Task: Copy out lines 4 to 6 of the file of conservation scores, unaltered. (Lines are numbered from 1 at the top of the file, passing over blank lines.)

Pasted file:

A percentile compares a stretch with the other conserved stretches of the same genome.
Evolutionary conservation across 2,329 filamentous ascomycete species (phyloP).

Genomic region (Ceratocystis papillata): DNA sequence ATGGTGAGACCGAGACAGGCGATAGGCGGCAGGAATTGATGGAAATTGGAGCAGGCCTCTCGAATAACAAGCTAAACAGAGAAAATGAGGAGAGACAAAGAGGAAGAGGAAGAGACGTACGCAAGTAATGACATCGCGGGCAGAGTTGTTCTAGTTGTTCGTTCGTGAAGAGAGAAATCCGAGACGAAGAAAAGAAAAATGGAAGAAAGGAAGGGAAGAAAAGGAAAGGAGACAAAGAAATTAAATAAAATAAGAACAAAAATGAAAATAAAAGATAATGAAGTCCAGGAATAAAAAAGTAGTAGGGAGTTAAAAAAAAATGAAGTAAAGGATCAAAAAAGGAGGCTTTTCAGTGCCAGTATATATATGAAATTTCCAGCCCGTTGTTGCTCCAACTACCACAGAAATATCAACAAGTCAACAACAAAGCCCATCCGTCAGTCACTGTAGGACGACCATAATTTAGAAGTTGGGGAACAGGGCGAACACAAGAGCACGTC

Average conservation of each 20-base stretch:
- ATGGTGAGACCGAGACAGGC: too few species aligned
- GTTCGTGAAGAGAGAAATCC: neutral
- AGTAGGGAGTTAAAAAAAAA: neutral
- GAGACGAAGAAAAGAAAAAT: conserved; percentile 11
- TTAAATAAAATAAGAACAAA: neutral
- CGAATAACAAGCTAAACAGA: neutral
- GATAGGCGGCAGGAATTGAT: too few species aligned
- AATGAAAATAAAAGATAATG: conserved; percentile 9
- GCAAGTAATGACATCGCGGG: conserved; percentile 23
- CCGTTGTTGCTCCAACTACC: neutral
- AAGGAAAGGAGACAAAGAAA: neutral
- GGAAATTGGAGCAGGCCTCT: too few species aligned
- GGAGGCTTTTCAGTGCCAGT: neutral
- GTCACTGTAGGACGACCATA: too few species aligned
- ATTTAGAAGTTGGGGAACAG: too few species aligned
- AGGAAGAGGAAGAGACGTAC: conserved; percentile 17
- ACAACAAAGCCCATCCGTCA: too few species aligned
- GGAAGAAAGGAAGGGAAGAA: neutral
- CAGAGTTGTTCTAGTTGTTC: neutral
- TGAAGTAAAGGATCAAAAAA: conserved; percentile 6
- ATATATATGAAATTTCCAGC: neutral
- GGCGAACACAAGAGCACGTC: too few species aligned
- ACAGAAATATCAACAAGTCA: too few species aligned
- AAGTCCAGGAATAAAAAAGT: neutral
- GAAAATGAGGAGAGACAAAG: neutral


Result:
Average conservation of each 20-base stretch:
- ATGGTGAGACCGAGACAGGC: too few species aligned
- GTTCGTGAAGAGAGAAATCC: neutral